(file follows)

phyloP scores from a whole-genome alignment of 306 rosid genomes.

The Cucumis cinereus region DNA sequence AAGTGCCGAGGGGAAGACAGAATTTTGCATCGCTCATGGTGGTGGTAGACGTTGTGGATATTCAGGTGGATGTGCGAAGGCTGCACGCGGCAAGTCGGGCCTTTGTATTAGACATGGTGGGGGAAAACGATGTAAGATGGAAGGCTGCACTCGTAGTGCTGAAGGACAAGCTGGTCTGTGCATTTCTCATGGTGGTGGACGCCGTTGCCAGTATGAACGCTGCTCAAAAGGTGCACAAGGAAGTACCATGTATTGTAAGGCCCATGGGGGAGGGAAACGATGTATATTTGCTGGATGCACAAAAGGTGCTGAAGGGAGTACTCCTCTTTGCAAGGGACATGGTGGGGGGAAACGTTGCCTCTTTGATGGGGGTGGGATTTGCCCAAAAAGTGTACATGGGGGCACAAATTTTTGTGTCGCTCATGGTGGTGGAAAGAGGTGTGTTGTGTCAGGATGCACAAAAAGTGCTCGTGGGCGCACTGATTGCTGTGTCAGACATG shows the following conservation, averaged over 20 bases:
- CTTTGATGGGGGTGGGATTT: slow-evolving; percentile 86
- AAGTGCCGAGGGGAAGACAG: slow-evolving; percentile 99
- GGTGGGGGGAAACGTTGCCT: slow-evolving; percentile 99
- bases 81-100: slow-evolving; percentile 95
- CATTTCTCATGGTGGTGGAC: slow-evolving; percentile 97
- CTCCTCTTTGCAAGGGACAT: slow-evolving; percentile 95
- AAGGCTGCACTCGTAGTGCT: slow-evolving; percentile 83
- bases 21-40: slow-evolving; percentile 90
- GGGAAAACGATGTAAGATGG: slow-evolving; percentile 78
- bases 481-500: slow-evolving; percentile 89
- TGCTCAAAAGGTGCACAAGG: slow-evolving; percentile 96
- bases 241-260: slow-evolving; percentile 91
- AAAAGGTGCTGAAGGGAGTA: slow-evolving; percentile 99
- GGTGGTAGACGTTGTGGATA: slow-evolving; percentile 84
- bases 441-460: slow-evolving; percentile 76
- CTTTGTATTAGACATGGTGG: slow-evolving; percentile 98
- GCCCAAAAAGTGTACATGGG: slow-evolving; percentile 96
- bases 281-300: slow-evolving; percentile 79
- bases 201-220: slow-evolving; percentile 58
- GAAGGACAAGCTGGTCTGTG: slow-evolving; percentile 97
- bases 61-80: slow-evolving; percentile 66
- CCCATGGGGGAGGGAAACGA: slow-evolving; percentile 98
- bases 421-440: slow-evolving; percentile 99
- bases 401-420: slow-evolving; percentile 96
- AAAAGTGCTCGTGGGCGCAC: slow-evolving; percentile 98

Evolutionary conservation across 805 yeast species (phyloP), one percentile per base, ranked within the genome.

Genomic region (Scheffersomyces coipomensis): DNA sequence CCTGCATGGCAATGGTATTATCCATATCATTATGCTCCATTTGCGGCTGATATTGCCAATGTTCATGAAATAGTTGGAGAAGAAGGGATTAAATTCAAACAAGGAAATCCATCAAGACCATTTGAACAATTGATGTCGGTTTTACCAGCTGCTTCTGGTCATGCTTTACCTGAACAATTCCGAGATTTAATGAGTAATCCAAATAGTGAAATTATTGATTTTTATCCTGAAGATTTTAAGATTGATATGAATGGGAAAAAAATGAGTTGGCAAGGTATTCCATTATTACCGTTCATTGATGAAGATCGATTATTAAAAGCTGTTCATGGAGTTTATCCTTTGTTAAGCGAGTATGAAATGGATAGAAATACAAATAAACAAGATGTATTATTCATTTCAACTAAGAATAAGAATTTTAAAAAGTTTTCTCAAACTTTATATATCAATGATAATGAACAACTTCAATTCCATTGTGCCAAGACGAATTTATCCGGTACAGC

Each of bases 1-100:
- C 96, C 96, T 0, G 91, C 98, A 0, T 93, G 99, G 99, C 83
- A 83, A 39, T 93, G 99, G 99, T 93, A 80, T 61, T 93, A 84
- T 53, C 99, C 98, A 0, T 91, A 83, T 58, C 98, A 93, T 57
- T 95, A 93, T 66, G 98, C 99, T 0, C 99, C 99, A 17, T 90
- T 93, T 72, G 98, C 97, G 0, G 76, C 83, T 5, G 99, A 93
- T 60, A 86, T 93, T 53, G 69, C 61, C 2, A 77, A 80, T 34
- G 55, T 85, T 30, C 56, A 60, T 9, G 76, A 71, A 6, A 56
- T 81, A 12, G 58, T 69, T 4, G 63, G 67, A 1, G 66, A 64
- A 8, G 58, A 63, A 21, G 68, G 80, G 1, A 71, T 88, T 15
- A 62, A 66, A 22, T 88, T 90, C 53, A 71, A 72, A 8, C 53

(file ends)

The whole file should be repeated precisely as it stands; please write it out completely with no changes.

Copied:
phyloP scores from a whole-genome alignment of 306 rosid genomes.

The Cucumis cinereus region DNA sequence AAGTGCCGAGGGGAAGACAGAATTTTGCATCGCTCATGGTGGTGGTAGACGTTGTGGATATTCAGGTGGATGTGCGAAGGCTGCACGCGGCAAGTCGGGCCTTTGTATTAGACATGGTGGGGGAAAACGATGTAAGATGGAAGGCTGCACTCGTAGTGCTGAAGGACAAGCTGGTCTGTGCATTTCTCATGGTGGTGGACGCCGTTGCCAGTATGAACGCTGCTCAAAAGGTGCACAAGGAAGTACCATGTATTGTAAGGCCCATGGGGGAGGGAAACGATGTATATTTGCTGGATGCACAAAAGGTGCTGAAGGGAGTACTCCTCTTTGCAAGGGACATGGTGGGGGGAAACGTTGCCTCTTTGATGGGGGTGGGATTTGCCCAAAAAGTGTACATGGGGGCACAAATTTTTGTGTCGCTCATGGTGGTGGAAAGAGGTGTGTTGTGTCAGGATGCACAAAAAGTGCTCGTGGGCGCACTGATTGCTGTGTCAGACATG shows the following conservation, averaged over 20 bases:
- CTTTGATGGGGGTGGGATTT: slow-evolving; percentile 86
- AAGTGCCGAGGGGAAGACAG: slow-evolving; percentile 99
- GGTGGGGGGAAACGTTGCCT: slow-evolving; percentile 99
- bases 81-100: slow-evolving; percentile 95
- CATTTCTCATGGTGGTGGAC: slow-evolving; percentile 97
- CTCCTCTTTGCAAGGGACAT: slow-evolving; percentile 95
- AAGGCTGCACTCGTAGTGCT: slow-evolving; percentile 83
- bases 21-40: slow-evolving; percentile 90
- GGGAAAACGATGTAAGATGG: slow-evolving; percentile 78
- bases 481-500: slow-evolving; percentile 89
- TGCTCAAAAGGTGCACAAGG: slow-evolving; percentile 96
- bases 241-260: slow-evolving; percentile 91
- AAAAGGTGCTGAAGGGAGTA: slow-evolving; percentile 99
- GGTGGTAGACGTTGTGGATA: slow-evolving; percentile 84
- bases 441-460: slow-evolving; percentile 76
- CTTTGTATTAGACATGGTGG: slow-evolving; percentile 98
- GCCCAAAAAGTGTACATGGG: slow-evolving; percentile 96
- bases 281-300: slow-evolving; percentile 79
- bases 201-220: slow-evolving; percentile 58
- GAAGGACAAGCTGGTCTGTG: slow-evolving; percentile 97
- bases 61-80: slow-evolving; percentile 66
- CCCATGGGGGAGGGAAACGA: slow-evolving; percentile 98
- bases 421-440: slow-evolving; percentile 99
- bases 401-420: slow-evolving; percentile 96
- AAAAGTGCTCGTGGGCGCAC: slow-evolving; percentile 98

Evolutionary conservation across 805 yeast species (phyloP), one percentile per base, ranked within the genome.

Genomic region (Scheffersomyces coipomensis): DNA sequence CCTGCATGGCAATGGTATTATCCATATCATTATGCTCCATTTGCGGCTGATATTGCCAATGTTCATGAAATAGTTGGAGAAGAAGGGATTAAATTCAAACAAGGAAATCCATCAAGACCATTTGAACAATTGATGTCGGTTTTACCAGCTGCTTCTGGTCATGCTTTACCTGAACAATTCCGAGATTTAATGAGTAATCCAAATAGTGAAATTATTGATTTTTATCCTGAAGATTTTAAGATTGATATGAATGGGAAAAAAATGAGTTGGCAAGGTATTCCATTATTACCGTTCATTGATGAAGATCGATTATTAAAAGCTGTTCATGGAGTTTATCCTTTGTTAAGCGAGTATGAAATGGATAGAAATACAAATAAACAAGATGTATTATTCATTTCAACTAAGAATAAGAATTTTAAAAAGTTTTCTCAAACTTTATATATCAATGATAATGAACAACTTCAATTCCATTGTGCCAAGACGAATTTATCCGGTACAGC

Each of bases 1-100:
- C 96, C 96, T 0, G 91, C 98, A 0, T 93, G 99, G 99, C 83
- A 83, A 39, T 93, G 99, G 99, T 93, A 80, T 61, T 93, A 84
- T 53, C 99, C 98, A 0, T 91, A 83, T 58, C 98, A 93, T 57
- T 95, A 93, T 66, G 98, C 99, T 0, C 99, C 99, A 17, T 90
- T 93, T 72, G 98, C 97, G 0, G 76, C 83, T 5, G 99, A 93
- T 60, A 86, T 93, T 53, G 69, C 61, C 2, A 77, A 80, T 34
- G 55, T 85, T 30, C 56, A 60, T 9, G 76, A 71, A 6, A 56
- T 81, A 12, G 58, T 69, T 4, G 63, G 67, A 1, G 66, A 64
- A 8, G 58, A 63, A 21, G 68, G 80, G 1, A 71, T 88, T 15
- A 62, A 66, A 22, T 88, T 90, C 53, A 71, A 72, A 8, C 53